Uzelkov, an architect with the rank of civil councillor, arrived in his native town, to which he had been invited to restore the church in the cemetery. He had been born in the town, had been at school, had grown up and married in it. But when he got out of the train he scarcely recognized it. Everything was changed. Eighteen years ago when he had moved to Petersburg the street-boys used to catch marmots, for instance, on the spot where now the station was standing; now when one drove into the chief street, a hotel of four storeys stood facing one; in old days there was an ugly grey fence just there; but nothingneither fences nor houseshad changed as much as the people. From his enquiries of the hotel waiter Uzelkov learned that more than half of the people he remembered were dead, reduced to poverty, forgotten.
And do you remember Uzelkov? he asked the old waiter about himself. Uzelkov the architect who divorced his wife? He used to have a house in Svirebeyevsky Street you must remember.
I dont remember, sir.
How is it you dont remember? The case made a lot of noise, even the cabmen all knew about it. Think, now! Shapkin the attorney managed my divorce for me, the rascal the notorious card-sharper, the fellow who got a thrashing at the club.
Yes, yes. Well, is he alive? Is he dead?
Alive, sir, thank God. He is a notary now and has an office. He is very well off. He has two houses in Kirpitchny Street. His daughter was married the other day.
Uzelkov paced up and down the room, thought a bit, and in his boredom made up his mind to go and see Shapkin at his office. When he walked out of the hotel and sauntered slowly towards Kirpitchny Street it was midday. He found Shapkin at his office and scarcely recognized him. From the once well- made, adroit attorney with a mobile, insolent, and always drunken face Shapkin had changed into a modest, grey-headed, decrepit old man.
You dont recognize me, you have forgotten me, began Uzelkov. I am your old client, Uzelkov.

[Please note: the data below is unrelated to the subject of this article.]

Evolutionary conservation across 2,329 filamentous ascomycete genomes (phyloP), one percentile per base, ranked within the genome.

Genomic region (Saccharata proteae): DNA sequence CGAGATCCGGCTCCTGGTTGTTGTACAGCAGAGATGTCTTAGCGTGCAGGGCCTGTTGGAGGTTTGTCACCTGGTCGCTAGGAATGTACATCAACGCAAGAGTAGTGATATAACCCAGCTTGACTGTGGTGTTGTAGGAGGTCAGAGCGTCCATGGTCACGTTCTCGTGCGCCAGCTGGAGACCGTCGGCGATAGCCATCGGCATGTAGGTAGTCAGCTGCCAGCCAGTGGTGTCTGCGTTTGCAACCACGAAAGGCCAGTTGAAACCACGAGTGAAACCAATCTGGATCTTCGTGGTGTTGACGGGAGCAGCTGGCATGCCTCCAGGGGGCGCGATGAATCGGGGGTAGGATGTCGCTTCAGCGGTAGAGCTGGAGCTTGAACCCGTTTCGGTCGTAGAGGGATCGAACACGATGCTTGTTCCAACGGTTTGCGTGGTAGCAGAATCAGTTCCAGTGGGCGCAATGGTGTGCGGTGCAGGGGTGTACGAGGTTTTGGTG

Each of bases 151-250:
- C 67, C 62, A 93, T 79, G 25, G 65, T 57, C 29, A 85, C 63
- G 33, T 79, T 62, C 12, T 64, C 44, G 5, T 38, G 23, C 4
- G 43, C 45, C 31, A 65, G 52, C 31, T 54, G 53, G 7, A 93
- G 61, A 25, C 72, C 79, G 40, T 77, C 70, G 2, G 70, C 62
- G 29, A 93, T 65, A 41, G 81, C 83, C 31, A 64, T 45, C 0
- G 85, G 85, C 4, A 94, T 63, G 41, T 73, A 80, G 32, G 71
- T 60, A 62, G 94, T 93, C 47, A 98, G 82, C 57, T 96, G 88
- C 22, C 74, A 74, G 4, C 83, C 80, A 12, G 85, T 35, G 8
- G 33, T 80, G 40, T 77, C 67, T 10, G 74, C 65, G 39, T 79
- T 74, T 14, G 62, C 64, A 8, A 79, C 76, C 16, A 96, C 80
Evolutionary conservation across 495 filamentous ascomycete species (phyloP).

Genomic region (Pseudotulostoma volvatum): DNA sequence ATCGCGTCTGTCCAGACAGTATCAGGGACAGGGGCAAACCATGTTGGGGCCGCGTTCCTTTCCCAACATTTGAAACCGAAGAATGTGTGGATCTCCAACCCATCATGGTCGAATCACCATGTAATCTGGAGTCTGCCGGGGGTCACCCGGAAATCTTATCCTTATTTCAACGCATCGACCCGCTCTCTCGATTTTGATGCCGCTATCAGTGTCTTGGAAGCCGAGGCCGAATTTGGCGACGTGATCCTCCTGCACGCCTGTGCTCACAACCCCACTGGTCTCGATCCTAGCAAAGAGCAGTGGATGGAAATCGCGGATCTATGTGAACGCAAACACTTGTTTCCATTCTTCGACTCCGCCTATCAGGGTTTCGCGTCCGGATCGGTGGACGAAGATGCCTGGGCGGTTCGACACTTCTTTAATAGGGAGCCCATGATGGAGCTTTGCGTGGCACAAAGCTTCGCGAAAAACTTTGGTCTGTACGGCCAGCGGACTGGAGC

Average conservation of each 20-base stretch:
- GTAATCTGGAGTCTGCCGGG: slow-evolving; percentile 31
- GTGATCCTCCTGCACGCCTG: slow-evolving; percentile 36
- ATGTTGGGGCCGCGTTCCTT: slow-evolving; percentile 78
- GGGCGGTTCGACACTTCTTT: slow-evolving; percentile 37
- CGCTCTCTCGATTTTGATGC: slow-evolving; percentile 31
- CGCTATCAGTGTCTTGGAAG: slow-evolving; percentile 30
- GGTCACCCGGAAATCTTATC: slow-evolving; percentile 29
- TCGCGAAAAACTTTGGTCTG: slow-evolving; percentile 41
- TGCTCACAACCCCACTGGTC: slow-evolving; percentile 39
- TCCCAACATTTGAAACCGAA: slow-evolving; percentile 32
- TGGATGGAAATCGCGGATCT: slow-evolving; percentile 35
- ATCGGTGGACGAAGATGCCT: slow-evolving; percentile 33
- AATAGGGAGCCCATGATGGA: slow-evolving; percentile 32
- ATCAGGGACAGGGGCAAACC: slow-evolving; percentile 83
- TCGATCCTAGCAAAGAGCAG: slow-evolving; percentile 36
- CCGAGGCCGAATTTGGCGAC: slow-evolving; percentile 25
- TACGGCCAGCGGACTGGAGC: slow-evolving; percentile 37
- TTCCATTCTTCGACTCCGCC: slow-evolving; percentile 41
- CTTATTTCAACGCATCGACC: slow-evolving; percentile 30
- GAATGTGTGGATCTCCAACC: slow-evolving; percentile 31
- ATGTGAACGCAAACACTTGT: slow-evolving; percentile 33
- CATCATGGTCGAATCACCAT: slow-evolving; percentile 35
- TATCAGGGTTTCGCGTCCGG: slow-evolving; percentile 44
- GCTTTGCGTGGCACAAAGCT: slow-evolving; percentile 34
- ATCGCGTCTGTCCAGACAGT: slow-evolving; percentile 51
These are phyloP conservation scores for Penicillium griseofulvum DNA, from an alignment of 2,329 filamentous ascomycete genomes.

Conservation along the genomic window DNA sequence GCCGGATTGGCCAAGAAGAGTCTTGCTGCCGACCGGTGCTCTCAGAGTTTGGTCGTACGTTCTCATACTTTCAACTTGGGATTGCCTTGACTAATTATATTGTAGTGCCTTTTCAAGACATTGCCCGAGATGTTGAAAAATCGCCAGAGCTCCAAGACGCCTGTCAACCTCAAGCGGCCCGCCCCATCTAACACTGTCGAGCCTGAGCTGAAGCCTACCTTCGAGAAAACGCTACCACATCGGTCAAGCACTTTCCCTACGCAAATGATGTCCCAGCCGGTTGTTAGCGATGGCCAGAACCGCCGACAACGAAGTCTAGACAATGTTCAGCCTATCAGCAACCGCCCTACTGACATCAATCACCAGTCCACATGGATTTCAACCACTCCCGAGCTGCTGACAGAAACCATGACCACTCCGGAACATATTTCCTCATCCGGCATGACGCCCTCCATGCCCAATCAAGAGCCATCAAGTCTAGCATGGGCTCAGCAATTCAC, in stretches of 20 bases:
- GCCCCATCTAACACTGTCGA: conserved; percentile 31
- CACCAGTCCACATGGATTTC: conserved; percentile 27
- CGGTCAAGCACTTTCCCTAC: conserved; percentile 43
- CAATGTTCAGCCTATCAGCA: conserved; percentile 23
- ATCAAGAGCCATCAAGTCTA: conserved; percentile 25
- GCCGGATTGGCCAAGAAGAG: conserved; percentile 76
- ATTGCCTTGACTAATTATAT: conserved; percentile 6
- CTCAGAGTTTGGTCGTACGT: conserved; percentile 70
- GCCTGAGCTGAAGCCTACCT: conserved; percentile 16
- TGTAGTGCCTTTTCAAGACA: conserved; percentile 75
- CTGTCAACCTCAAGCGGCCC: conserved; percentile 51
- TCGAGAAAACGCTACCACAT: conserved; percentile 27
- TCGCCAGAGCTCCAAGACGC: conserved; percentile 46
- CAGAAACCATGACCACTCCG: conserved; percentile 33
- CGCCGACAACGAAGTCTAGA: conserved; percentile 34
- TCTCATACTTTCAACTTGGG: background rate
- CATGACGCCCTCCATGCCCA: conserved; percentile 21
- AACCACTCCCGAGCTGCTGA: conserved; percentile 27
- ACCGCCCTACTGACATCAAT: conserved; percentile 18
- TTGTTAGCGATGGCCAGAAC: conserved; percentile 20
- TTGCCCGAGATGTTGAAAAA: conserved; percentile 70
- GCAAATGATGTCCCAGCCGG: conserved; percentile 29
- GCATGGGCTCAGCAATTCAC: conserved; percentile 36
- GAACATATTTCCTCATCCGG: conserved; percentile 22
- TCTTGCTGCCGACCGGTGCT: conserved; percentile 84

Uzelkov, what Uzelkov? Ah! Shapkin remembered, recognized, and was struck all of a heap. There followed a shower of exclamations, questions, recollections.
This is a surprise! This is unexpected! cackled Shapkin. What can I offer you? Do you care for champagne? Perhaps you would like oysters? My dear fellow, I have had so much from you in my time that I cant offer you anything equal to the occasion.
Please dont put yourself out said Uzelkov. I have no time to spare. I must go at once to the cemetery and examine the church; I have undertaken the restoration of it.
Thats capital! Well have a snack and a drink and drive together. I have capital horses. Ill take you there and introduce you to the church-warden; I will arrange it all. But why is it, my angel, you seem to be afraid of me and hold me at arms length? Sit a little nearer! There is no need for you to be afraid of me nowadays. He-he! At one time, it is true, I was a cunning blade, a dog of a fellow no one dared approach me; but now I am stiller than water and humbler than the grass. I have grown old, I am a family man, I have children. Its time I was dead.
The friends had lunch, had a drink, and with a pair of horses drove out of the town to the cemetery.
Yes, those were times! Shapkin recalled as he sat in the sledge. When you remember them you simply cant believe in them. Do you remember how you divorced your wife? Its nearly twenty years ago, and I dare say you have forgotten it all; but I remember it as though Id divorced you yesterday. Good Lord, what a lot of worry I had over it! I was a sharp fellow, tricky and cunning, a desperate character. Sometimes